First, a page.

Master's Theses



Degree Name

Master of Science (MS)


A review of the literature concerning the Mathematics Anxiety Rating Scale (MARS) revealed that the MARS is currently being employed as a measure of therapy progress despite a lack of conclusive research to justify this procedure. Many scales of a similar nature have experienced considerable variability when used as a gauge of therapy progress. In addition, considerable pre- to posttest variability within the MARS had been previously reported. The purposes of this study were to identify these sources of variability, and attempt to stabilize the MARS by manipulating the serial order of the items. Three experimental versions of the MARS were employed: the original MARS (MARS-O), a reversed item sequence version (AARS-R), and a stratified version (MARS-S). Each version was administered according to standard instructions on the pretest, and re-administered four weeks later. Results showed a significant pre- to posttest reduction of group scores on the MARS-O and the MARS-S. Female Ss scored consistently higher than male Ss, and also demonstrated a significant pre- to posttest change on each of the three scale versions. Considerable item scoring and item discrimination variability was noted both within and across scales. Although the test-retest reliability of each of the scale versions was comparable to previously reported MARS data. The individual indices of change suggested a more pronounced variability than the group statistics implied. Attempts to stabilize the MARS through item manipulation were not successful. Implementation of the MARS as a pre- to posttest index of therapy change was not supported by this study.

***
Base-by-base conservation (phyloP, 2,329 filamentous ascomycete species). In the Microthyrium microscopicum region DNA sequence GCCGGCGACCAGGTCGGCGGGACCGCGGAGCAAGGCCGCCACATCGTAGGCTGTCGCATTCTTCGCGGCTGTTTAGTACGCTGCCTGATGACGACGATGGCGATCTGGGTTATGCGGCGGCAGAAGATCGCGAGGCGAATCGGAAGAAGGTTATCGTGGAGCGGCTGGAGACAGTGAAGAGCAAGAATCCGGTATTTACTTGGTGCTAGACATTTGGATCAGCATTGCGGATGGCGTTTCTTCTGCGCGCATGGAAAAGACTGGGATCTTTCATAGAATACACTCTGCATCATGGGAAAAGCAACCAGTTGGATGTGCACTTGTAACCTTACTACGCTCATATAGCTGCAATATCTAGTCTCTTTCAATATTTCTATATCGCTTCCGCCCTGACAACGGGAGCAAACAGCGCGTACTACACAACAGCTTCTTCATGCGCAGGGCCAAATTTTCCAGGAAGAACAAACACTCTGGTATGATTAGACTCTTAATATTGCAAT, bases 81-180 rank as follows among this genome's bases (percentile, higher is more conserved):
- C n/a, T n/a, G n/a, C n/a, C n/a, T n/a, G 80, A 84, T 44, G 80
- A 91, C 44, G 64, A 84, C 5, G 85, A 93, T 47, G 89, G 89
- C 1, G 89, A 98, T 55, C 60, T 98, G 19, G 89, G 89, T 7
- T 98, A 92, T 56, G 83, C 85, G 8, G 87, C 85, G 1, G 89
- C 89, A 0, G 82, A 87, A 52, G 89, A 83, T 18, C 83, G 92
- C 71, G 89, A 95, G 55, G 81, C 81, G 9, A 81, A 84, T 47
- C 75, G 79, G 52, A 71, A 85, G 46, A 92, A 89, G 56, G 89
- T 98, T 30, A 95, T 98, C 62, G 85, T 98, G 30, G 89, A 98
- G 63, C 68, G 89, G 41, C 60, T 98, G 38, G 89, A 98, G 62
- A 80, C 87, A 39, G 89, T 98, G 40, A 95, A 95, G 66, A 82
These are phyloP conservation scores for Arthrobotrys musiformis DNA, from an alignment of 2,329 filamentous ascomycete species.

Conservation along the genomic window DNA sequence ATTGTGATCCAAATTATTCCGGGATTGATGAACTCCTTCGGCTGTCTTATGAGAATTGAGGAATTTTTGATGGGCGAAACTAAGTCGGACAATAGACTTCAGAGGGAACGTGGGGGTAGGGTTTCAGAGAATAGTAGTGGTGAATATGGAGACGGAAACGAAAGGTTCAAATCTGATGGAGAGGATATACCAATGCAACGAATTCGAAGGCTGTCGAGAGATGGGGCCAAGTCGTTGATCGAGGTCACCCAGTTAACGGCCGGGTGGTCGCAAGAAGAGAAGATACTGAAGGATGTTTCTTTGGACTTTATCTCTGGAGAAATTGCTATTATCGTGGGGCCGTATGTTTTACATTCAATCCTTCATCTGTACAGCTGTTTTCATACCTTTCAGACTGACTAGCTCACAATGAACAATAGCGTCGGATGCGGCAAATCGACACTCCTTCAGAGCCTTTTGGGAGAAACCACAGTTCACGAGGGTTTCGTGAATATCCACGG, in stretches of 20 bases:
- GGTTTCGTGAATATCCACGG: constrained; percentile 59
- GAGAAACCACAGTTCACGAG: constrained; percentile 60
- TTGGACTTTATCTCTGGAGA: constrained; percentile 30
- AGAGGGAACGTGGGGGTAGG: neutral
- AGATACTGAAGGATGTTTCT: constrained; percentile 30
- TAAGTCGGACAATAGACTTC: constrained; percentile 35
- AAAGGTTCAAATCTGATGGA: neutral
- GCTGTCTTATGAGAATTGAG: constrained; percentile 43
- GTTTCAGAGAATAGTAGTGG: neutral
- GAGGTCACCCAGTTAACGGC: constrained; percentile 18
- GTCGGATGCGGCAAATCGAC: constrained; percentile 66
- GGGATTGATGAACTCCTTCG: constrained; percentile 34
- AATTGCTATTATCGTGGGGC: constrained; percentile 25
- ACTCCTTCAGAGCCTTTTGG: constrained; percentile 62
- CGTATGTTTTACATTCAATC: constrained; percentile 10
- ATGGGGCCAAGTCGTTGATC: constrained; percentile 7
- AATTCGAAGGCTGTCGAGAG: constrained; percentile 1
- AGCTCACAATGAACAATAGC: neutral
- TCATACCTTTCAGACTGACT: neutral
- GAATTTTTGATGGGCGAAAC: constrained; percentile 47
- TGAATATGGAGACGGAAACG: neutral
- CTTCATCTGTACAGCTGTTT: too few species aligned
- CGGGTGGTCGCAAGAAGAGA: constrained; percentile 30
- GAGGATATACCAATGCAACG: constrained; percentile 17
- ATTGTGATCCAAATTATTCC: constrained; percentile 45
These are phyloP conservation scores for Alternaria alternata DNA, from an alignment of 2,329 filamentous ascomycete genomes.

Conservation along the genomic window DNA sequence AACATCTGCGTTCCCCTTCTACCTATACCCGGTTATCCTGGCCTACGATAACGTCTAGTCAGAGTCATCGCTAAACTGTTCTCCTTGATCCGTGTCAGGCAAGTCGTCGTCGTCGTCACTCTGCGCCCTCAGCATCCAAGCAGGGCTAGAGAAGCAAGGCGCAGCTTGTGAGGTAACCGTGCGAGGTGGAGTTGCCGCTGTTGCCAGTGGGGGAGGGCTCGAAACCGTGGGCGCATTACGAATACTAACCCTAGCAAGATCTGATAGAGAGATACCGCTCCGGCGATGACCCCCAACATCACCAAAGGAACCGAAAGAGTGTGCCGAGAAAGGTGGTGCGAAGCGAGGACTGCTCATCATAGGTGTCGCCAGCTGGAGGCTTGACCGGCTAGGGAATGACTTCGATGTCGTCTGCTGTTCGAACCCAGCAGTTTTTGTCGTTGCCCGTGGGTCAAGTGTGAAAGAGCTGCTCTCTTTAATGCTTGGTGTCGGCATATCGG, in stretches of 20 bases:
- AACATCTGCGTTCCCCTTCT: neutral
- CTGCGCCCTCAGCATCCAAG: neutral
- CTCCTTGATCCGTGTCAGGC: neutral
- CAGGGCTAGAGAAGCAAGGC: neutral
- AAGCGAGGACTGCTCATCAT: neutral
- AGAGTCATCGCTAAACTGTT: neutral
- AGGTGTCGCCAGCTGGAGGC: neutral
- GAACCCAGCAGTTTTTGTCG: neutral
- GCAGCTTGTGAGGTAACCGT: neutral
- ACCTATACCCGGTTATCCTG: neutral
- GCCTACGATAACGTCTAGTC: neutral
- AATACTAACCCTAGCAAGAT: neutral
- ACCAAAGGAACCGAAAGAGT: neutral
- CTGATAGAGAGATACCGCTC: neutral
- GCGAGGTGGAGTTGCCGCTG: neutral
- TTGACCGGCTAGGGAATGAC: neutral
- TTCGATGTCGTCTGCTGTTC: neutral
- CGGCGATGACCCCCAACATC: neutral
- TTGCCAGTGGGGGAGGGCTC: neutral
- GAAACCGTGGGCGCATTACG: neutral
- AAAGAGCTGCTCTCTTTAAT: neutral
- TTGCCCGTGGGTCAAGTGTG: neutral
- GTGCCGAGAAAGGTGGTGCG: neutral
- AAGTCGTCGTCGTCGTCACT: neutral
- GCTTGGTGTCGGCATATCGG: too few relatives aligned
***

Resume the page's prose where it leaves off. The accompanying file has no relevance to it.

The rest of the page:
Robert Markley

Date of Award

Summer 1974

Document Type

Thesis - campus only access


© 1974 Michael J. Hannafin


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